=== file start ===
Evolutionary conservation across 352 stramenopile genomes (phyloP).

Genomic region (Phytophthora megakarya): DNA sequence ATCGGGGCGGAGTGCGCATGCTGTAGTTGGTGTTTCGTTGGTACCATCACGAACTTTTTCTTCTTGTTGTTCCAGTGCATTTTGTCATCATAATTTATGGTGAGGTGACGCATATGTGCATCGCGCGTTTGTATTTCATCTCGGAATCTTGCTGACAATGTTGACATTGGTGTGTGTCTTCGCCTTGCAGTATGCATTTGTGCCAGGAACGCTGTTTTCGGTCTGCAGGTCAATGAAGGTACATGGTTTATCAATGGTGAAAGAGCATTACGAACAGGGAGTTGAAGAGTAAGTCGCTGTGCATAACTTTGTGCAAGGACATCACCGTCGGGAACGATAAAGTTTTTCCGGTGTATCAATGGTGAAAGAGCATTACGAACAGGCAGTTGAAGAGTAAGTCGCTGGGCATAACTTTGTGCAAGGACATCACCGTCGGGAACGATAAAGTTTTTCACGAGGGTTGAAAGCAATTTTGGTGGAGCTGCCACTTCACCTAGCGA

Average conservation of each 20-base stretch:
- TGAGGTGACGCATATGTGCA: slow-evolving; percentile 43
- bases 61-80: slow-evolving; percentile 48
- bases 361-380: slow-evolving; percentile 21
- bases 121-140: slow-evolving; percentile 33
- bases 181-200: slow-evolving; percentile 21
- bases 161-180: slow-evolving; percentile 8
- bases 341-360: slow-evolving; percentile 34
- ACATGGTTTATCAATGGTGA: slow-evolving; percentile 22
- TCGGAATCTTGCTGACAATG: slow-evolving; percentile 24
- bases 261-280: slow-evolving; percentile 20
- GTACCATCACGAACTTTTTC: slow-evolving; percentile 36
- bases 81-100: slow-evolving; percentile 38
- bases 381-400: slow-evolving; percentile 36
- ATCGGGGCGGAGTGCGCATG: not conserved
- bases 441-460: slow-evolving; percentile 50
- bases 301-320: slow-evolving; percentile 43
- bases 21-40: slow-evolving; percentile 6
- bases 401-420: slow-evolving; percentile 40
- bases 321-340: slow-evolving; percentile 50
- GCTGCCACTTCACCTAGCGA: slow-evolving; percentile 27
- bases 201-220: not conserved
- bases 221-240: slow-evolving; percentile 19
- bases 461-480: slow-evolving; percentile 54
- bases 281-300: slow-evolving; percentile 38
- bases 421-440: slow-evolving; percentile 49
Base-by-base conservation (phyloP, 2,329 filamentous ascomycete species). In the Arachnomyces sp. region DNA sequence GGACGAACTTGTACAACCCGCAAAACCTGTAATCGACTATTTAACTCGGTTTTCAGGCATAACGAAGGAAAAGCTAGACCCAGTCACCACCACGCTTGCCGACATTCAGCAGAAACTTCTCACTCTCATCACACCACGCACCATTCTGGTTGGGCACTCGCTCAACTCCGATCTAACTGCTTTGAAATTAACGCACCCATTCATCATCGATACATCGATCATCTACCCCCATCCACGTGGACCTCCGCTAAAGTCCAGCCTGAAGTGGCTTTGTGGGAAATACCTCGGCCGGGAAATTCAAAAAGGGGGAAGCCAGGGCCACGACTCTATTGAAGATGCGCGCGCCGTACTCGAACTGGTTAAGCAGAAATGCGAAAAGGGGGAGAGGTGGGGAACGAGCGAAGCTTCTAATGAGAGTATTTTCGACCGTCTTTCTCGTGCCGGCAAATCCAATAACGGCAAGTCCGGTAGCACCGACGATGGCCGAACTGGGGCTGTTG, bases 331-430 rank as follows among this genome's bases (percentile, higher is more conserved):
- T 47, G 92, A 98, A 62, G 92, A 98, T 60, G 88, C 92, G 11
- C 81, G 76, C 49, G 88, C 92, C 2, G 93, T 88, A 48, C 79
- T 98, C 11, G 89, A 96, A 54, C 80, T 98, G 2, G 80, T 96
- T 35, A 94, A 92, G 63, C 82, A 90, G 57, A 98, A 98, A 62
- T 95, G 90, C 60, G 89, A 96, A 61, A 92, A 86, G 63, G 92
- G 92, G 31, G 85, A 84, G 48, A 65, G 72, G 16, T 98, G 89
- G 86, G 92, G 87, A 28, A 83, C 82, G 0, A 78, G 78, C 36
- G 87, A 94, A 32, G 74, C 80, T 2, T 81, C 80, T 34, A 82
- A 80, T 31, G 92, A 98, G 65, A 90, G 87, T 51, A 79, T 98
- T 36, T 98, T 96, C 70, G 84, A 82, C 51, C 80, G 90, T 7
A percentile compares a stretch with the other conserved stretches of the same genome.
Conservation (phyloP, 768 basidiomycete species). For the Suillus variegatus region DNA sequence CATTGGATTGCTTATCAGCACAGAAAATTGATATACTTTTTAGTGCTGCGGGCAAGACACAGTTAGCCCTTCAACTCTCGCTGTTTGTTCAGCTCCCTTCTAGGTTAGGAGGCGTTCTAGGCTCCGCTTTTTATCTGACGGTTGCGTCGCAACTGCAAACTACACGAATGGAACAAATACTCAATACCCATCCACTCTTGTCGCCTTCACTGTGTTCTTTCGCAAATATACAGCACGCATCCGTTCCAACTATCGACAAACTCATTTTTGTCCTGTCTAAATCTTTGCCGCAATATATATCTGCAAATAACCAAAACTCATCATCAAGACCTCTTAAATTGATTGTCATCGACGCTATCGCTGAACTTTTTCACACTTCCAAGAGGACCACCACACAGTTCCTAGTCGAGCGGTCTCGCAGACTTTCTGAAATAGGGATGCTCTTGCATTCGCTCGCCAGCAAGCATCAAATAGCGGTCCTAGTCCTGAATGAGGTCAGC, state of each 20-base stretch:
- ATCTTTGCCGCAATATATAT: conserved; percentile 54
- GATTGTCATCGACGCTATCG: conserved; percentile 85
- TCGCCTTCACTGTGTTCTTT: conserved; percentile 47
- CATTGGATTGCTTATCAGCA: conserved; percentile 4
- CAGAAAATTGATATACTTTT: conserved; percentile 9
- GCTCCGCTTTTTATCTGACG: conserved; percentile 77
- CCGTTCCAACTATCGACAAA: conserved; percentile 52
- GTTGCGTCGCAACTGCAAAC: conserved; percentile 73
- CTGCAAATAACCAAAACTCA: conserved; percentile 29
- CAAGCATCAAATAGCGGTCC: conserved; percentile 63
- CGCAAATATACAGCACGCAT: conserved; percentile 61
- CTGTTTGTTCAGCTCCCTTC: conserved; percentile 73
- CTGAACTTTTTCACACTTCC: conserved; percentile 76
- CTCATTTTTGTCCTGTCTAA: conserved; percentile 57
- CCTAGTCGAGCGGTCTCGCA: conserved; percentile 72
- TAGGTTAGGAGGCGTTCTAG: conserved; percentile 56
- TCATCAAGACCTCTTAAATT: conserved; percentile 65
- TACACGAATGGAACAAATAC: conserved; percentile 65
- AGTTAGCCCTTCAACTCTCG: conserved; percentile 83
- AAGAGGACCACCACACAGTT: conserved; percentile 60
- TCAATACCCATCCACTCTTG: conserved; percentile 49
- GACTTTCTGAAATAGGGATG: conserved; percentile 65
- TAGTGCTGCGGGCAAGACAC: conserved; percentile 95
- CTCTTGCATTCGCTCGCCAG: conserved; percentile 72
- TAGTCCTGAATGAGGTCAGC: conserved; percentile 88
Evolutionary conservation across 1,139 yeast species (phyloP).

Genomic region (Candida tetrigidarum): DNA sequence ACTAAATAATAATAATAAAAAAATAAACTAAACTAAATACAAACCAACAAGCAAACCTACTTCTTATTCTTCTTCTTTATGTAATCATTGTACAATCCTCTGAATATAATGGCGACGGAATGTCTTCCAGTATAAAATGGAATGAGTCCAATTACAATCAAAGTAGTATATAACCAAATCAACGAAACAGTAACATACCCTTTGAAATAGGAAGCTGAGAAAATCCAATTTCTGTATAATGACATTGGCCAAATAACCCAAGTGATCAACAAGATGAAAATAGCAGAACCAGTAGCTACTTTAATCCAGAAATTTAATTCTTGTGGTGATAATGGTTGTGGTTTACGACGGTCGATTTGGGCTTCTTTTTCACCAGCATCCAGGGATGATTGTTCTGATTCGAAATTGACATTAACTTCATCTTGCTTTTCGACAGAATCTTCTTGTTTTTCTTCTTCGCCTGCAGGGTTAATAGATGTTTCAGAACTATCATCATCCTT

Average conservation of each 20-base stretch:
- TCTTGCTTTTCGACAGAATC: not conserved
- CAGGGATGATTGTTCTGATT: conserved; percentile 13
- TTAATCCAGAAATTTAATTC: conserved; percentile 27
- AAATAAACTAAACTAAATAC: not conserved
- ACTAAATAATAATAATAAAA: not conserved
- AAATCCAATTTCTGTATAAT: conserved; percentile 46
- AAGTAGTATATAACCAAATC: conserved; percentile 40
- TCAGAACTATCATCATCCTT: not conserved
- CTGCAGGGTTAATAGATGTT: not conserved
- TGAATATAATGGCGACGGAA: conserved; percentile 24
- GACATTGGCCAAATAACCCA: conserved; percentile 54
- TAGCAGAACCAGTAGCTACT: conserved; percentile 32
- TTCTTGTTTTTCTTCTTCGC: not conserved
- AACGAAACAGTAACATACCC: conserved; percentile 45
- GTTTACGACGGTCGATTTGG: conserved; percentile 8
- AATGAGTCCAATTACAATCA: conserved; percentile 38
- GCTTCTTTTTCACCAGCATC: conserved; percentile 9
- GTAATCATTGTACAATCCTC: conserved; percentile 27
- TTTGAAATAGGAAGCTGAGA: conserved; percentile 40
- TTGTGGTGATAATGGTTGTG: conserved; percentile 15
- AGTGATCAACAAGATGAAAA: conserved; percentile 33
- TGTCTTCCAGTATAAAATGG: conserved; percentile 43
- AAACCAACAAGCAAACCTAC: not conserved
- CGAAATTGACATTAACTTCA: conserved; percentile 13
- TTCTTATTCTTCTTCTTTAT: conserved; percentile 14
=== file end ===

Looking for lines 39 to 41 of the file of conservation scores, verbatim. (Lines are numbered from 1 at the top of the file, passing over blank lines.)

- T 36, T 98, T 96, C 70, G 84, A 82, C 51, C 80, G 90, T 7
A percentile compares a stretch with the other conserved stretches of the same genome.
Conservation (phyloP, 768 basidiomycete species). For the Suillus variegatus region DNA sequence CATTGGATTGCTTATCAGCACAGAAAATTGATATACTTTTTAGTGCTGCGGGCAAGACACAGTTAGCCCTTCAACTCTCGCTGTTTGTTCAGCTCCCTTCTAGGTTAGGAGGCGTTCTAGGCTCCGCTTTTTATCTGACGGTTGCGTCGCAACTGCAAACTACACGAATGGAACAAATACTCAATACCCATCCACTCTTGTCGCCTTCACTGTGTTCTTTCGCAAATATACAGCACGCATCCGTTCCAACTATCGACAAACTCATTTTTGTCCTGTCTAAATCTTTGCCGCAATATATATCTGCAAATAACCAAAACTCATCATCAAGACCTCTTAAATTGATTGTCATCGACGCTATCGCTGAACTTTTTCACACTTCCAAGAGGACCACCACACAGTTCCTAGTCGAGCGGTCTCGCAGACTTTCTGAAATAGGGATGCTCTTGCATTCGCTCGCCAGCAAGCATCAAATAGCGGTCCTAGTCCTGAATGAGGTCAGC, state of each 20-base stretch: